In late August, Paul McCartney and his former bandmate embarked on a three month tour across the globe. With the help of fellow musicians and entertainers, they had raised enough money to help wherever the need was greatest. The “Make America Sing Again” tour was greenlighted by allies and even several countries who had previously been at odds with the United States. Such had become the reach of John Kennedy Jr since sweeping into office in a landslide victory over GOP renegade candidate Donald Trump in 2016.

“Are we seeing John this weekend?” Yoko asked as their car came to a stop outside the Dakota. The two octogenarians stepped out hand in hand, canoodling as if lovesick high schoolers.

“Yes we are dahling . . we can’t miss this party,” He smiled. Kennedy had won re-election over former Massachusetts governor Bill Weld, and he had promised his good pal John that the invite was not a “busman’s holiday” and that he would provide cover in the event there were any song requests. The night would be about cooling their jets before refocusing on the future.

As they stepped out into the December night, John shuddered. To think it had been forty years since a crazed gunman had made headlines standing right in this very spot. He had been taken down when an off duty police officer noticed he was carrying a firearm and that he fit the description of a suspect who had accosted the singer James Taylor outside the 72nd Street Station a day earlier. The Beatles “fan” had waited all afternoon and into the night for Lennon to return, with plans to assassinate him in order to collect his fifteen minutes of fame. When he was booked, all he had in his possession was the book Catcher in the Rye, a signed copy of John’s album Double Fantasy and a .38 Special.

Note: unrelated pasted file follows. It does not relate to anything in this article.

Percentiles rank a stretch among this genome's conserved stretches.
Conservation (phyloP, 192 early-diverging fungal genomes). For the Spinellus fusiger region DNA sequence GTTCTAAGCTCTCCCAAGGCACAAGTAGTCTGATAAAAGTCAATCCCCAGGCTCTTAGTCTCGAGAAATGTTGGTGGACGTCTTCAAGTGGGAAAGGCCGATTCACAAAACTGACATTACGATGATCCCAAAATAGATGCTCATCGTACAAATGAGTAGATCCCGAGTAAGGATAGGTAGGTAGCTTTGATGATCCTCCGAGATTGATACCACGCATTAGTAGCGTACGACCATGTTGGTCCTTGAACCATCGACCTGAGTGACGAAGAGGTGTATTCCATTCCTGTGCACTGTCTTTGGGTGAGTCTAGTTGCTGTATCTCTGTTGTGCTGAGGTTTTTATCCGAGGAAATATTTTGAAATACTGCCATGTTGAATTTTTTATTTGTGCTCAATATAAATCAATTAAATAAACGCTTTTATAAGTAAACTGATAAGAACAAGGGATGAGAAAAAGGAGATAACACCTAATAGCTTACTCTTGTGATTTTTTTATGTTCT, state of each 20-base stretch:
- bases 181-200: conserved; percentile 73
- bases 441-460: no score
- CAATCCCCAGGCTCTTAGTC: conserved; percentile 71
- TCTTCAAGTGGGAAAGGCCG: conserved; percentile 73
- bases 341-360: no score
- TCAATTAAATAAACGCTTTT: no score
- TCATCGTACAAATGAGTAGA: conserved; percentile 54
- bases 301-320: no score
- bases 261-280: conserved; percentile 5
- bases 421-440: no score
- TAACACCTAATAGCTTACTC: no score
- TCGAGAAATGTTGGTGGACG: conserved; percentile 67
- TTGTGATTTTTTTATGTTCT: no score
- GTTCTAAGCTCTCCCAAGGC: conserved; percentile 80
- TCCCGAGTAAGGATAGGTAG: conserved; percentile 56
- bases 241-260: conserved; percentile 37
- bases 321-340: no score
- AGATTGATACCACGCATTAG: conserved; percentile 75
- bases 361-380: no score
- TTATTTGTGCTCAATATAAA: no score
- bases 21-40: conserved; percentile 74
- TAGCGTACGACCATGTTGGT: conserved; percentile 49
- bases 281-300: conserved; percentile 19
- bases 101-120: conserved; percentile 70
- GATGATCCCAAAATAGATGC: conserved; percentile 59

John and Yoko had spent the evening at the Record Plant, making refinements to the song Walking on Thin Ice with producers Jack Douglas and David Geffen. Afterwards, the couple invited Robert “Big Bob” Manuel- a security guard at the Plant- to grab a bite to eat. The couple’s original plan to head straight home to say goodnight to their son Sean was scrapped when their sitter called to let them know the boy had come down with a stomach ache and had been sent off to sleep early. So it was when the couple arrived back at their apartment just before midnight on December 8, 1980, they were just in time to see the would be assassin as he was escorted off to jail by the NYPD.

“You alright?” Yoko asked as they stepped into the vestibule and out of the cold, dark night.

“Just thinking . . . if we had arrived back here a few minutes earlier on that night . . .”

“My love, it’s been forty years . .”

“Marry me,” John said.

“Again?” Yoko laughed, smiling that schoolgirl smile only one man on the face of the earth could elicit. “That would be what? . . .”

“The twenty eighth time, dahling . .” John said, bringing her in for a kiss.

“Yes, twenty eight times yes . . . forever yes,” Yoko laughed.

They made their way inside just as the clock struck midnight.